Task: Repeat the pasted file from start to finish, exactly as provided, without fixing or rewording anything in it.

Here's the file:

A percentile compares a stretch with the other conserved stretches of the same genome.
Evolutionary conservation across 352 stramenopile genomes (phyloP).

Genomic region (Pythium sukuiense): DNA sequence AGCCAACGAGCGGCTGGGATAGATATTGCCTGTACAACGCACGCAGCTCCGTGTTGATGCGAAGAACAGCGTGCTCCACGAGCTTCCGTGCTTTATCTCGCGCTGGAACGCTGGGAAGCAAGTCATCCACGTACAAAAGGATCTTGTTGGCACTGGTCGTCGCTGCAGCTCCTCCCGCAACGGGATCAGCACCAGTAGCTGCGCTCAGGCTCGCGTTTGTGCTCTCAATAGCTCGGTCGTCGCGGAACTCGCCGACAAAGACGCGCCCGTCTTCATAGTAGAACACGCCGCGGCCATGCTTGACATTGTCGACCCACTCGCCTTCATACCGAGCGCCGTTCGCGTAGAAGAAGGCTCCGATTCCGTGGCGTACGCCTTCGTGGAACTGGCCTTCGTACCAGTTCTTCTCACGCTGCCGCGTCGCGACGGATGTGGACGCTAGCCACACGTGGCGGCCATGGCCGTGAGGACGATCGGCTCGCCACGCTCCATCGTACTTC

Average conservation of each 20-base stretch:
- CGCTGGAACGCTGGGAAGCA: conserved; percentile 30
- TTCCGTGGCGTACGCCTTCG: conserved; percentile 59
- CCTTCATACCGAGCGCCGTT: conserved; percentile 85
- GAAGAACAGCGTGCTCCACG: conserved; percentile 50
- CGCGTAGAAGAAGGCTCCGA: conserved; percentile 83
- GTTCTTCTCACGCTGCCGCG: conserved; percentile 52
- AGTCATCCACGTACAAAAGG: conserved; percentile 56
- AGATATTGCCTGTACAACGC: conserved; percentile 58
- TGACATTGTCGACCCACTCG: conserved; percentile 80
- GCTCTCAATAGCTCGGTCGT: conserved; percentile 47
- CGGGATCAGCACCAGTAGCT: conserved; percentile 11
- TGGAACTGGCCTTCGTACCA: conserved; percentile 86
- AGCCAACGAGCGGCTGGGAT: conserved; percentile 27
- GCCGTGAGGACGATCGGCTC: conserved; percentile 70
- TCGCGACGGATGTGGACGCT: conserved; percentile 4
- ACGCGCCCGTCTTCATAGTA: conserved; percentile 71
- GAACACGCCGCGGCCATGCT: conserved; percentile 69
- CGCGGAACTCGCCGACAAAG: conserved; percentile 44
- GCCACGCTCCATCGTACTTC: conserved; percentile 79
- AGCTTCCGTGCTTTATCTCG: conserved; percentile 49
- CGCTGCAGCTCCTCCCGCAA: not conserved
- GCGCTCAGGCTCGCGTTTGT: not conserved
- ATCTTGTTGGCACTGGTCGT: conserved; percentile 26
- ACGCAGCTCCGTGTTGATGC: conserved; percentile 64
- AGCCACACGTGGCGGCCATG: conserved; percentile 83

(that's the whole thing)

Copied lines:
A percentile compares a stretch with the other conserved stretches of the same genome.
Evolutionary conservation across 352 stramenopile genomes (phyloP).

Genomic region (Pythium sukuiense): DNA sequence AGCCAACGAGCGGCTGGGATAGATATTGCCTGTACAACGCACGCAGCTCCGTGTTGATGCGAAGAACAGCGTGCTCCACGAGCTTCCGTGCTTTATCTCGCGCTGGAACGCTGGGAAGCAAGTCATCCACGTACAAAAGGATCTTGTTGGCACTGGTCGTCGCTGCAGCTCCTCCCGCAACGGGATCAGCACCAGTAGCTGCGCTCAGGCTCGCGTTTGTGCTCTCAATAGCTCGGTCGTCGCGGAACTCGCCGACAAAGACGCGCCCGTCTTCATAGTAGAACACGCCGCGGCCATGCTTGACATTGTCGACCCACTCGCCTTCATACCGAGCGCCGTTCGCGTAGAAGAAGGCTCCGATTCCGTGGCGTACGCCTTCGTGGAACTGGCCTTCGTACCAGTTCTTCTCACGCTGCCGCGTCGCGACGGATGTGGACGCTAGCCACACGTGGCGGCCATGGCCGTGAGGACGATCGGCTCGCCACGCTCCATCGTACTTC

Average conservation of each 20-base stretch:
- CGCTGGAACGCTGGGAAGCA: conserved; percentile 30
- TTCCGTGGCGTACGCCTTCG: conserved; percentile 59
- CCTTCATACCGAGCGCCGTT: conserved; percentile 85
- GAAGAACAGCGTGCTCCACG: conserved; percentile 50
- CGCGTAGAAGAAGGCTCCGA: conserved; percentile 83
- GTTCTTCTCACGCTGCCGCG: conserved; percentile 52
- AGTCATCCACGTACAAAAGG: conserved; percentile 56
- AGATATTGCCTGTACAACGC: conserved; percentile 58
- TGACATTGTCGACCCACTCG: conserved; percentile 80
- GCTCTCAATAGCTCGGTCGT: conserved; percentile 47
- CGGGATCAGCACCAGTAGCT: conserved; percentile 11
- TGGAACTGGCCTTCGTACCA: conserved; percentile 86
- AGCCAACGAGCGGCTGGGAT: conserved; percentile 27
- GCCGTGAGGACGATCGGCTC: conserved; percentile 70
- TCGCGACGGATGTGGACGCT: conserved; percentile 4
- ACGCGCCCGTCTTCATAGTA: conserved; percentile 71
- GAACACGCCGCGGCCATGCT: conserved; percentile 69
- CGCGGAACTCGCCGACAAAG: conserved; percentile 44
- GCCACGCTCCATCGTACTTC: conserved; percentile 79
- AGCTTCCGTGCTTTATCTCG: conserved; percentile 49
- CGCTGCAGCTCCTCCCGCAA: not conserved
- GCGCTCAGGCTCGCGTTTGT: not conserved
- ATCTTGTTGGCACTGGTCGT: conserved; percentile 26
- ACGCAGCTCCGTGTTGATGC: conserved; percentile 64
- AGCCACACGTGGCGGCCATG: conserved; percentile 83